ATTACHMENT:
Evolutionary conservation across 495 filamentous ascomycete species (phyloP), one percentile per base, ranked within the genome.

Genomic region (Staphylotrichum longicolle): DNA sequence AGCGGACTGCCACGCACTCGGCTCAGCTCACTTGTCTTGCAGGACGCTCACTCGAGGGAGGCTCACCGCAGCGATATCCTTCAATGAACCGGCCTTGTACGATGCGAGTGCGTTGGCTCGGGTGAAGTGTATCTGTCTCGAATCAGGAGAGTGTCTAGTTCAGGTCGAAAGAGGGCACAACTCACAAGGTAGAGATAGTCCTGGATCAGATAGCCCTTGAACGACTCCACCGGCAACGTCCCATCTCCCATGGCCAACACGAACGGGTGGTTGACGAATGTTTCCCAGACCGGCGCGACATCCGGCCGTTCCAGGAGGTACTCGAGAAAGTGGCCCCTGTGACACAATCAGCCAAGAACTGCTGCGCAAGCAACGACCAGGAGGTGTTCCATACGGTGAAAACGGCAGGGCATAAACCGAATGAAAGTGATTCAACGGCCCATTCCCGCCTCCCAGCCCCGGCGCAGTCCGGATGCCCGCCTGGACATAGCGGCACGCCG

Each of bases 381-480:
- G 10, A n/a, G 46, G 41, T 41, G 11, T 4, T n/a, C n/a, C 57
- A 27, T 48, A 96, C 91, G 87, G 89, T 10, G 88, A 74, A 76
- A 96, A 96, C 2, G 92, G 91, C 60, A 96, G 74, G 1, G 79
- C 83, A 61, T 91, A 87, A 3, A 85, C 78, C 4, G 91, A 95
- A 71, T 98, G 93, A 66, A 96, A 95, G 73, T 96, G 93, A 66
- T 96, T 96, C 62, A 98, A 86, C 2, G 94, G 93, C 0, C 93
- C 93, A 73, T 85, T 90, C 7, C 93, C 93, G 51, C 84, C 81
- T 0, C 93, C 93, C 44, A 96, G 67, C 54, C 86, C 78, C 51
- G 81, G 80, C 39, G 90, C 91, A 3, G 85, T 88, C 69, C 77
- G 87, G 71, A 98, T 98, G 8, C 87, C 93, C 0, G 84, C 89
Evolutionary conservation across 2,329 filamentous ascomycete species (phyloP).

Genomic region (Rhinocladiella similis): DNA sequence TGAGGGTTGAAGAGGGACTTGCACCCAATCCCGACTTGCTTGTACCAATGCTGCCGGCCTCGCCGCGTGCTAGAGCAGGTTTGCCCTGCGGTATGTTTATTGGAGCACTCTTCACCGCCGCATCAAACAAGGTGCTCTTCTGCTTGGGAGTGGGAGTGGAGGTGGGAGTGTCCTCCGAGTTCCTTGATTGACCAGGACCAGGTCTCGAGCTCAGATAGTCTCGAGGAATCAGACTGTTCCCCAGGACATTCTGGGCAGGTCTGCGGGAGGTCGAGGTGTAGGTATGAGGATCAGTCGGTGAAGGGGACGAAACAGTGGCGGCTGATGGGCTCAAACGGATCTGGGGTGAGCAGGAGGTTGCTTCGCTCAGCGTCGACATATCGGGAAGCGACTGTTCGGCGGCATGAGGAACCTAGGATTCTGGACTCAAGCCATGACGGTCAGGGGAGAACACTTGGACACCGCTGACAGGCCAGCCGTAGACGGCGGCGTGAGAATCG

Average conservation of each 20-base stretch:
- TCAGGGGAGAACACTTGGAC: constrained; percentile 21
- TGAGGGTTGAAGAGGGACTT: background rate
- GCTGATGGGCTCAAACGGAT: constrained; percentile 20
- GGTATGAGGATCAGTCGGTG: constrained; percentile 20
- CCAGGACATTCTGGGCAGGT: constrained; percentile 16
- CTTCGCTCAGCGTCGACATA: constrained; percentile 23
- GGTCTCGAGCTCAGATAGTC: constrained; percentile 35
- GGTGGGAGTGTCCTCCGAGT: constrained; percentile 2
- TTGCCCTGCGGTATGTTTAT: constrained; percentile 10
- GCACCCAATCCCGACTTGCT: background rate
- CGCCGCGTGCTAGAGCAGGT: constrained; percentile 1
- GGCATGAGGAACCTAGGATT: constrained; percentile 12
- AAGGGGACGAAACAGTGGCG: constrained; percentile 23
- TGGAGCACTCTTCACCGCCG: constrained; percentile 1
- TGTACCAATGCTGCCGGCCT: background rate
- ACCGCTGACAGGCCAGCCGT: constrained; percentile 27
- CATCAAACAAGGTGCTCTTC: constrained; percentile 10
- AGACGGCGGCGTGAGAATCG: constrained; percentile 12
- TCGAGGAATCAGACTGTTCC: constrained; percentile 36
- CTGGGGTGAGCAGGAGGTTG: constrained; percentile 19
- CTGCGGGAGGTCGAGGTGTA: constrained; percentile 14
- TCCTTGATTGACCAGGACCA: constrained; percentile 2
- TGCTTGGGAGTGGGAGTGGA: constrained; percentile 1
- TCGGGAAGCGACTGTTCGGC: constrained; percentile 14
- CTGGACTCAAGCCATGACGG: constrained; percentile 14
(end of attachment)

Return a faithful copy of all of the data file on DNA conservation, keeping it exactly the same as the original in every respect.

Evolutionary conservation across 495 filamentous ascomycete species (phyloP), one percentile per base, ranked within the genome.

Genomic region (Staphylotrichum longicolle): DNA sequence AGCGGACTGCCACGCACTCGGCTCAGCTCACTTGTCTTGCAGGACGCTCACTCGAGGGAGGCTCACCGCAGCGATATCCTTCAATGAACCGGCCTTGTACGATGCGAGTGCGTTGGCTCGGGTGAAGTGTATCTGTCTCGAATCAGGAGAGTGTCTAGTTCAGGTCGAAAGAGGGCACAACTCACAAGGTAGAGATAGTCCTGGATCAGATAGCCCTTGAACGACTCCACCGGCAACGTCCCATCTCCCATGGCCAACACGAACGGGTGGTTGACGAATGTTTCCCAGACCGGCGCGACATCCGGCCGTTCCAGGAGGTACTCGAGAAAGTGGCCCCTGTGACACAATCAGCCAAGAACTGCTGCGCAAGCAACGACCAGGAGGTGTTCCATACGGTGAAAACGGCAGGGCATAAACCGAATGAAAGTGATTCAACGGCCCATTCCCGCCTCCCAGCCCCGGCGCAGTCCGGATGCCCGCCTGGACATAGCGGCACGCCG

Each of bases 381-480:
- G 10, A n/a, G 46, G 41, T 41, G 11, T 4, T n/a, C n/a, C 57
- A 27, T 48, A 96, C 91, G 87, G 89, T 10, G 88, A 74, A 76
- A 96, A 96, C 2, G 92, G 91, C 60, A 96, G 74, G 1, G 79
- C 83, A 61, T 91, A 87, A 3, A 85, C 78, C 4, G 91, A 95
- A 71, T 98, G 93, A 66, A 96, A 95, G 73, T 96, G 93, A 66
- T 96, T 96, C 62, A 98, A 86, C 2, G 94, G 93, C 0, C 93
- C 93, A 73, T 85, T 90, C 7, C 93, C 93, G 51, C 84, C 81
- T 0, C 93, C 93, C 44, A 96, G 67, C 54, C 86, C 78, C 51
- G 81, G 80, C 39, G 90, C 91, A 3, G 85, T 88, C 69, C 77
- G 87, G 71, A 98, T 98, G 8, C 87, C 93, C 0, G 84, C 89
Evolutionary conservation across 2,329 filamentous ascomycete species (phyloP).

Genomic region (Rhinocladiella similis): DNA sequence TGAGGGTTGAAGAGGGACTTGCACCCAATCCCGACTTGCTTGTACCAATGCTGCCGGCCTCGCCGCGTGCTAGAGCAGGTTTGCCCTGCGGTATGTTTATTGGAGCACTCTTCACCGCCGCATCAAACAAGGTGCTCTTCTGCTTGGGAGTGGGAGTGGAGGTGGGAGTGTCCTCCGAGTTCCTTGATTGACCAGGACCAGGTCTCGAGCTCAGATAGTCTCGAGGAATCAGACTGTTCCCCAGGACATTCTGGGCAGGTCTGCGGGAGGTCGAGGTGTAGGTATGAGGATCAGTCGGTGAAGGGGACGAAACAGTGGCGGCTGATGGGCTCAAACGGATCTGGGGTGAGCAGGAGGTTGCTTCGCTCAGCGTCGACATATCGGGAAGCGACTGTTCGGCGGCATGAGGAACCTAGGATTCTGGACTCAAGCCATGACGGTCAGGGGAGAACACTTGGACACCGCTGACAGGCCAGCCGTAGACGGCGGCGTGAGAATCG

Average conservation of each 20-base stretch:
- TCAGGGGAGAACACTTGGAC: constrained; percentile 21
- TGAGGGTTGAAGAGGGACTT: background rate
- GCTGATGGGCTCAAACGGAT: constrained; percentile 20
- GGTATGAGGATCAGTCGGTG: constrained; percentile 20
- CCAGGACATTCTGGGCAGGT: constrained; percentile 16
- CTTCGCTCAGCGTCGACATA: constrained; percentile 23
- GGTCTCGAGCTCAGATAGTC: constrained; percentile 35
- GGTGGGAGTGTCCTCCGAGT: constrained; percentile 2
- TTGCCCTGCGGTATGTTTAT: constrained; percentile 10
- GCACCCAATCCCGACTTGCT: background rate
- CGCCGCGTGCTAGAGCAGGT: constrained; percentile 1
- GGCATGAGGAACCTAGGATT: constrained; percentile 12
- AAGGGGACGAAACAGTGGCG: constrained; percentile 23
- TGGAGCACTCTTCACCGCCG: constrained; percentile 1
- TGTACCAATGCTGCCGGCCT: background rate
- ACCGCTGACAGGCCAGCCGT: constrained; percentile 27
- CATCAAACAAGGTGCTCTTC: constrained; percentile 10
- AGACGGCGGCGTGAGAATCG: constrained; percentile 12
- TCGAGGAATCAGACTGTTCC: constrained; percentile 36
- CTGGGGTGAGCAGGAGGTTG: constrained; percentile 19
- CTGCGGGAGGTCGAGGTGTA: constrained; percentile 14
- TCCTTGATTGACCAGGACCA: constrained; percentile 2
- TGCTTGGGAGTGGGAGTGGA: constrained; percentile 1
- TCGGGAAGCGACTGTTCGGC: constrained; percentile 14
- CTGGACTCAAGCCATGACGG: constrained; percentile 14